As Dominic Raab visits Washington to allay concerns about the Internal Market Bill, he will see quite how deep a stake the US has in the Irish peace process.
Dominic Raab is in Washington today (16 September), doing a spot of damage control. The Internal Market Bill, which has caused huge controversy in the UK over its planned breach of international law and potential threat to the peace settlement in Northern Ireland, has also provoked concerns across the pond.
On 9 September, Nancy Pelosi, the speaker of the US House of Representatives, issued a stark warning to the UK that there will be “absolutely no chance of a US-UK trade agreement passing the Congress” if the UK government does anything to undermine the Good Friday Agreement, the 1998 Northern Irish peace settlement.
Four senior congressmen – three Democrats and one Republican – have since echoed her warning. In a letter to Boris Johnson, they reiterated that “the United States Congress will not support any free trade agreement between the United States and the United Kingdom if the United Kingdom fails to preserve the gains of the Good Friday Agreement and broader peace process”. They added that “it would be difficult to see how these conditions could be met” if the government were to proceed with the Internal Market Bill in its current form, and urged Johnson “to abandon any and all legally questionable and unfair efforts to flout the Northern Ireland protocol”.
And today, just as Raab was landing on the tarmac, a large group of prominent Irish-American politicians and business leaders flexed their muscles, urging the British government to reconsider its plans.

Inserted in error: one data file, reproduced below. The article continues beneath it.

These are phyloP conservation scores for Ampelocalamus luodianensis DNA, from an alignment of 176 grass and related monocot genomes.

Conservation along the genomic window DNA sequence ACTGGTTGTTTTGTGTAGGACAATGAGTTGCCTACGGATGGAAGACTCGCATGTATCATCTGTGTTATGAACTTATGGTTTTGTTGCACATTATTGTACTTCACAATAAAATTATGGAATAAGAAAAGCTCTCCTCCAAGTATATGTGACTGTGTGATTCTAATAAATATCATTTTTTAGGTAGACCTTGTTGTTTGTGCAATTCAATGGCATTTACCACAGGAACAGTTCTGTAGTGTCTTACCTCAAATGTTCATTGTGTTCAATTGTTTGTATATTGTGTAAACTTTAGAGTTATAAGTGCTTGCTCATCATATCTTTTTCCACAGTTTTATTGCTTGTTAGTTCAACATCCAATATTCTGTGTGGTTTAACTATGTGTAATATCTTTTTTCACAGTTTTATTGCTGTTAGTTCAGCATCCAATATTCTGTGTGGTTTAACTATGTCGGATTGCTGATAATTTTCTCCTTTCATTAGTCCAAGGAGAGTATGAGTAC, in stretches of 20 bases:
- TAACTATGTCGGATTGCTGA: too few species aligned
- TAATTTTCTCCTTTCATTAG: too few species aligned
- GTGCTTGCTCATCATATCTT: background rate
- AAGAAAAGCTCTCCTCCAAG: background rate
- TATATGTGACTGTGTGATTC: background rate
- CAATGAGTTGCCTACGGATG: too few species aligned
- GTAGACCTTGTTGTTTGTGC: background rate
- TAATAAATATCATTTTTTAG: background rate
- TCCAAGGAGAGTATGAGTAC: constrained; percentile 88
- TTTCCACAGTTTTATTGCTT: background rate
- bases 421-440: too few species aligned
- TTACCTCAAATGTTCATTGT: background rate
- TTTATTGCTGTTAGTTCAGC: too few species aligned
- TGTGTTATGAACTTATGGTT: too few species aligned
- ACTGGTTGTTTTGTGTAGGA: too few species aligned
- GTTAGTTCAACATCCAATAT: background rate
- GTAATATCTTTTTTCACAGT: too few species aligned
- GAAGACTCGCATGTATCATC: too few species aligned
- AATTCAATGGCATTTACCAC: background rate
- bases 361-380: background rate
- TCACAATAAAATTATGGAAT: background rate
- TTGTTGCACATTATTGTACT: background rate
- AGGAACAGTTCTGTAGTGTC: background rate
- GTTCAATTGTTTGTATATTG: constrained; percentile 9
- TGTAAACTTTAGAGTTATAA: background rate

Both explicitly and implicitly, all three warnings make the same point. The prospect of a trade deal with the US has been framed as one of the great boons of a hard Brexit, but the two issues are more intimately and complicatedly linked than many have considered. However much the government would like to sever all ties with the EU in the name of sovereignty, a Brexit deal that guarantees no hard border on the island of Ireland is a prerequisite for satisfying the very politicians who will ultimately decide the fate of any trade deal the UK strikes with US. The deal may be negotiated with the Trump administration, but it is the US Congress who will ratify it.
See also: Ailbhe Rea on why Boris Johnson’s disregard for the withdrawal agreement will cost him Northern Ireland
It is worth remembering quite how much of a stake the US has in the current arrangements on the island of Ireland, in different but overlapping ways. Pelosi, an Italian American, has no familial history that bonds her to Irish interests. She is representative of the wider American stake in the Irish peace process, dating back to the Clinton administration’s pivotal role in chairing the Good Friday Agreement talks. She has previously spoken of the Good Friday Agreement as “an ideal, a value, something we all take pride in”. The peace in …read more
Source:: New Statesman